4 / Surface v deep

In the 1970s, Ference Marton and Roger Säljö of the University of Gothenburg in Sweden noticed that students took different approaches to learning. Some students focused on remembering information. Others focused on understanding it: connecting it to other information, figuring out its structure, when it might be useful, making predictions based on it, and so on. Marton and Säljö christened the former surface or shallow learning and the latter deep learning.

Reading the last paragraph, you may have already formed the opinion that surface learning is bad and deep learning is good. But that is not always true. Some essential knowledge just doesn’t have much depth to go after. For instance, the letter m makes the “mmm” sound. There simply is no conceptually deep understanding of this fact to be had. And almost all deep learning relies on knowledge of surface details. You can’t construct an argument integrating multiple causes of World War II if you can’t recall any of them.

Still, moving from being a beginner to an expert in any topic requires deep learning, so students who default to a surface approach will, sooner or later, have to be induced to go deeper. The task is made more difficult whenever we tell students they will be tested. Since most assessments operate at a surface level, the prospect of being tested can act as a signal to students that they need only memorize, not understand.

How do you push students to take a deep approach to a learning task? An effective method is to give them a goal that requires deeper understanding. For example, instead of the goal being to pass an assessment, help the student identify a project in which they are invested and which requires depth to complete.

Another approach is to lead the student gently into deeper waters. This is where tutoring comes in.

Take this example from the circulatory system study. A student and a tutor have just read the sentence, “If a substance can pass through a membrane, the membrane is permeable to it.”

S: So, it explains itself. If something is permeable to something, then that thing can pass through the other thing. T: So, how would the … S: And if it’s impermeable, it can’t. T: And how does that relate back to the capillary walls? S: Well, the capillary walls … T: Can you explain? S: Well, this is how I learned it. T: Uh huh. S: In the cell, it’s made up of these things, and then, it has these protein things, like this (draws a protein lying across a cell wall like a channel through the wall). They’re really, really big. And then, there’s a little substance like oxygen, and it can just go through here (pointing to the wall). But a big substance like sugar, which is tons of letters, has to go through the protein first. T: And how does, how does that relate to the cell membrane or the capillary? S: Well, if it’s too big—if something’s too big—to go into the capillary through the capillary membrane, it can’t, but then maybe, if it has protein, it can. Okay. T: Okay. S: Alright.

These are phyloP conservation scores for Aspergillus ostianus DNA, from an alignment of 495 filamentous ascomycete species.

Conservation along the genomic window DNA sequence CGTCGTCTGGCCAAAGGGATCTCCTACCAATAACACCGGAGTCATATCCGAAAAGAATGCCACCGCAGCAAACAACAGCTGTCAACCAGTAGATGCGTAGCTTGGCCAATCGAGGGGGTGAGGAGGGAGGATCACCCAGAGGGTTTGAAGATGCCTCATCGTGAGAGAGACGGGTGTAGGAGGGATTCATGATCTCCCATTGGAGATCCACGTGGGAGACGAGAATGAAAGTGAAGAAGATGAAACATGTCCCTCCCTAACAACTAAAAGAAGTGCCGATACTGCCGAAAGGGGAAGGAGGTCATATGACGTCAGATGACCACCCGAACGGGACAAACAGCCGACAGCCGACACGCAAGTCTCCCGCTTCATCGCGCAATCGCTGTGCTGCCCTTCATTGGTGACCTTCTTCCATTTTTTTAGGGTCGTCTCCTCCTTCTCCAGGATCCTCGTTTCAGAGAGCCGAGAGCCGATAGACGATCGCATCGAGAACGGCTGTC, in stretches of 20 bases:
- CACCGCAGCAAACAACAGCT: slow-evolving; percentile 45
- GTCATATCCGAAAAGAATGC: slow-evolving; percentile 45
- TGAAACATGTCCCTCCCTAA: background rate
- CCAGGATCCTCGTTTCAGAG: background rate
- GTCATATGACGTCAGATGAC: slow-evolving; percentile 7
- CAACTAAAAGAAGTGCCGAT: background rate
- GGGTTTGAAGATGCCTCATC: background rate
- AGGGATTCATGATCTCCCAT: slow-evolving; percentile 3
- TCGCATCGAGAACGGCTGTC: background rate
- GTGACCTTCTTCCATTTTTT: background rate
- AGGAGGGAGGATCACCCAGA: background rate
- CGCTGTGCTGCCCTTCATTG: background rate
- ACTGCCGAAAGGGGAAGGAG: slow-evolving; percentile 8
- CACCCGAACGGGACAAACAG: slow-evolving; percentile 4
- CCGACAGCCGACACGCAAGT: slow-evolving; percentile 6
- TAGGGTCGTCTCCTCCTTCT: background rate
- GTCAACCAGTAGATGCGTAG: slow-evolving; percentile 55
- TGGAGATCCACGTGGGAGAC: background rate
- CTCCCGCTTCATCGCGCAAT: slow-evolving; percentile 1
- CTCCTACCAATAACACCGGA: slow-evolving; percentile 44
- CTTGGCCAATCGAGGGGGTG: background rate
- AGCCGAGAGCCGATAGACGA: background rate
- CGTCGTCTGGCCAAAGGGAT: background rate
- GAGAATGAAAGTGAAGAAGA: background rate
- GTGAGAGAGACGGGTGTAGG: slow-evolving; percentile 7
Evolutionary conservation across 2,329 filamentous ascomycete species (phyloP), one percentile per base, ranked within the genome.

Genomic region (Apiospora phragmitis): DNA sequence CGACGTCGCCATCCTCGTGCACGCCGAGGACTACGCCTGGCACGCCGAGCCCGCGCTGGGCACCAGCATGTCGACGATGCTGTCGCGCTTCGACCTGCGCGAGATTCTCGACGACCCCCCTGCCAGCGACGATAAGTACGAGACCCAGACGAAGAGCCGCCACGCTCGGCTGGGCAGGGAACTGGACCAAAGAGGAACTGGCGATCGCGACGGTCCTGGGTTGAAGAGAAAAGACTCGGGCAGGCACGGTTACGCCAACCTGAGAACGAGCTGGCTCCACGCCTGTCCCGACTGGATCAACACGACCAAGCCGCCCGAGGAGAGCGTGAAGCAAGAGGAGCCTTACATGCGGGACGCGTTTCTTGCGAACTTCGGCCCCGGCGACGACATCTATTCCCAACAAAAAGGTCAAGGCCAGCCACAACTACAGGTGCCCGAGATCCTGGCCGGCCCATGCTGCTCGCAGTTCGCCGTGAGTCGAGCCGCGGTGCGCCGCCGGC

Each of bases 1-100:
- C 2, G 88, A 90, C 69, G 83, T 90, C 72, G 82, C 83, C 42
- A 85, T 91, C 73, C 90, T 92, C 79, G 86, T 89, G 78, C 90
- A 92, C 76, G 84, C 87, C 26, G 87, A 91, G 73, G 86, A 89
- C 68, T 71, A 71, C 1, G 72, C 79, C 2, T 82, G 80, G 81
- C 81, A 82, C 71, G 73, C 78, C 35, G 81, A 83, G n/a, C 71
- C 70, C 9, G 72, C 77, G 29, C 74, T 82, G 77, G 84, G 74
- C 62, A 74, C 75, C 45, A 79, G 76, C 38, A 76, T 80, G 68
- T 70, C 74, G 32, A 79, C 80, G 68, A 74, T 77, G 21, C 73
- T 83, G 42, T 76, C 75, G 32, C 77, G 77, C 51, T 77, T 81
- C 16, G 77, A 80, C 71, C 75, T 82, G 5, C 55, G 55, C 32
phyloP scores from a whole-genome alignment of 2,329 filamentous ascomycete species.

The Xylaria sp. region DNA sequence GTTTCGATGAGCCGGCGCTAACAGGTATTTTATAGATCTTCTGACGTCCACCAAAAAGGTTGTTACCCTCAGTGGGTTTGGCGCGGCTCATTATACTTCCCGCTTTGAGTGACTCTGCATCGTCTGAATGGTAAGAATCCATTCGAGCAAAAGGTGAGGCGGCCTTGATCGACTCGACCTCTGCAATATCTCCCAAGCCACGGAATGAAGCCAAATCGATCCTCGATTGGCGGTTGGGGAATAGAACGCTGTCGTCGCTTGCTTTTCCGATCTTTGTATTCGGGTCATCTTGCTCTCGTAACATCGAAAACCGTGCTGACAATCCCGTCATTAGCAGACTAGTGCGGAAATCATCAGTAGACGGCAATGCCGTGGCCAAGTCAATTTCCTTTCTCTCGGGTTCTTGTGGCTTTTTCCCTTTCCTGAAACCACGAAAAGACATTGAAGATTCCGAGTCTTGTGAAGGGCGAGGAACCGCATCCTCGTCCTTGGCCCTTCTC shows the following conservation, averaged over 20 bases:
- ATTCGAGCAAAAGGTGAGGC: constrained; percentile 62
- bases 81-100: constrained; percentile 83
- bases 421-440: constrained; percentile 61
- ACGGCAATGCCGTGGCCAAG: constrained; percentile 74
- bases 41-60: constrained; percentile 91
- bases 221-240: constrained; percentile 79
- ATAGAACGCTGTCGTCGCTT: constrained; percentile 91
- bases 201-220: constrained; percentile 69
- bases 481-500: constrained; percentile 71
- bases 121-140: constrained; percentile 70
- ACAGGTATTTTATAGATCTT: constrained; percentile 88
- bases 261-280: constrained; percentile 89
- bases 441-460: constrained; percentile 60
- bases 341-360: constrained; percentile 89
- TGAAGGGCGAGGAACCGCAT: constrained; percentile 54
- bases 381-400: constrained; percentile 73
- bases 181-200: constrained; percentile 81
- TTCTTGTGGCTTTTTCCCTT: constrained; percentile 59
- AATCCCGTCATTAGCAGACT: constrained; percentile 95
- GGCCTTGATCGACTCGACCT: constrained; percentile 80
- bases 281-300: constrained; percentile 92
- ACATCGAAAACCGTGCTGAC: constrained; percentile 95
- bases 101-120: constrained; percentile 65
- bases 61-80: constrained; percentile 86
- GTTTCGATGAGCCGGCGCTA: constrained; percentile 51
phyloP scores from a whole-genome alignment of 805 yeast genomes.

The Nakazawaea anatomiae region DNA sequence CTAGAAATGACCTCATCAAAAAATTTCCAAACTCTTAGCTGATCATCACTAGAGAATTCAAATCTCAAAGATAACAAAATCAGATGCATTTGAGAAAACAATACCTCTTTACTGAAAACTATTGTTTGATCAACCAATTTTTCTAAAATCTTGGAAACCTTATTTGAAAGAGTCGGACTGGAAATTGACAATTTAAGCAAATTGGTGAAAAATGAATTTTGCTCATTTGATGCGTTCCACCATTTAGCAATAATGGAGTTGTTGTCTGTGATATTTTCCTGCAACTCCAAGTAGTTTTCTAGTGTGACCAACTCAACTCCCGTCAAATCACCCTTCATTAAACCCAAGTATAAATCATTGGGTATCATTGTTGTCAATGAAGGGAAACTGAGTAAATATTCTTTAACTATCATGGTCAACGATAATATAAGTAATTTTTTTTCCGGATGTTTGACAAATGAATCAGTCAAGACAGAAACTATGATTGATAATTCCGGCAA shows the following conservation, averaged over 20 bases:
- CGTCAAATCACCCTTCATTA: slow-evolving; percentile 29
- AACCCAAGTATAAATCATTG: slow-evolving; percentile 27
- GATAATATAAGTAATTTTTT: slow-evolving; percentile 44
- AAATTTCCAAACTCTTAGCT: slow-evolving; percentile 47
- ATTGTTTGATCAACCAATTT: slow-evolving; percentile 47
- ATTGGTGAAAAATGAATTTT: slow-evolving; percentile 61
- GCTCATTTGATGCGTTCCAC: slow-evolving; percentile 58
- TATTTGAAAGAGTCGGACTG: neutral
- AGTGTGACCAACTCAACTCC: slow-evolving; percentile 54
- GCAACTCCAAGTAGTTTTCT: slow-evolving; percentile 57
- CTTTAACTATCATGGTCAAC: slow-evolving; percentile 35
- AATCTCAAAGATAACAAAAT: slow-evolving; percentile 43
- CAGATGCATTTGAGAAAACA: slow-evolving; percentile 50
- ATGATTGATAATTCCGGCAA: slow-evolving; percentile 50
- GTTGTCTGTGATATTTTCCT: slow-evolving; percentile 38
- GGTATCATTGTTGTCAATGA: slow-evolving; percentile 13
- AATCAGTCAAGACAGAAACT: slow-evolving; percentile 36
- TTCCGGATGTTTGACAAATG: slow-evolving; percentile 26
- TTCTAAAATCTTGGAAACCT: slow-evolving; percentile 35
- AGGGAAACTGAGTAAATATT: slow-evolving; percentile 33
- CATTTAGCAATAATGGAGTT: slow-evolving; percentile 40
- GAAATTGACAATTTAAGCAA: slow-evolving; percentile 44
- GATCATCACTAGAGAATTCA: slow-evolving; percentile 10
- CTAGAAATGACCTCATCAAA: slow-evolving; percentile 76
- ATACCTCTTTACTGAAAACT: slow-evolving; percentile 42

Twice the tutor asked “How does that relate …”—a move that is specifically designed to prompt a deep response (Chi’s scaffolding type #13). The tutor could have, instead, asked “What is passing through the cell membrane here [in the lungs]?” But even if the student had answered, correctly, “oxygen and carbon dioxide,” they would be retrieving information they had read earlier, a surface response.

This is precisely the difference between the “contentfree” prompts Chi tried to get tutors to use in the experiment we described earlier versus the “content-specific” prompts tutors used instead. The former push students towards deeper responses and so deeper learning.

Constructing deep prompts like this does not come naturally to tutors, as Chi found. Closed yes-or-no questions won’t do. Deep prompts typically begin with “how,” “why,” or “what if.” But the critical feature is it should not be possible to answer just by repeating some thing you’ve learned. A deep prompt presses the student to produce the meaning or implication of knowledge. For example, in the dialog above, the tutor asks the student to take the idea of permeability and apply it to the specific case of what is going on in the capillaries.

As it does here, a deep prompt will compel a student to do some cognitive heavy lifting. Often, that means fitting together multiple pieces of information. Some of those pieces the student will only have encountered recently, so the tutor can help by more scaffolding: serving up missing pieces of information but pressing the student to fit them together. The process of a student constructing or generating something they didn’t know before—or only sort of knew—has been shown to be a highly effective way of learning. But if the tutor does the fitting together on behalf of the student, the student will gain little. Whoever does the work does the learning.

So, one way to evaluate a tutoring session is to ask whether it pushed the tutee toward deep learning or whether it remained skating at the surface. Micki Chi’s study of circulatory system tutoring asked exactly that. When Chi looked at tutor moves and which resulted in surface or deep learning, there were three big takeaways.

First, tutor explanations led, at best, to surface responses from the student. In fact, most of the time, they didn’t lead to content-ful responses at all—just an “uh huh.”

Second, scaffolding mostly led to surface responses too and deep responses only occasionally. But, as we just saw, that is most likely due to the kind of scaffolding prompts that tutors used rather than being a problem intrinsic to scaffolding. In other words, scaffolding can lead to deep responses, but few of the tutors in Chi’s study knew how to do so.

Third, there was one move that was more likely than any other to lead to deep responses. We will meet it soon.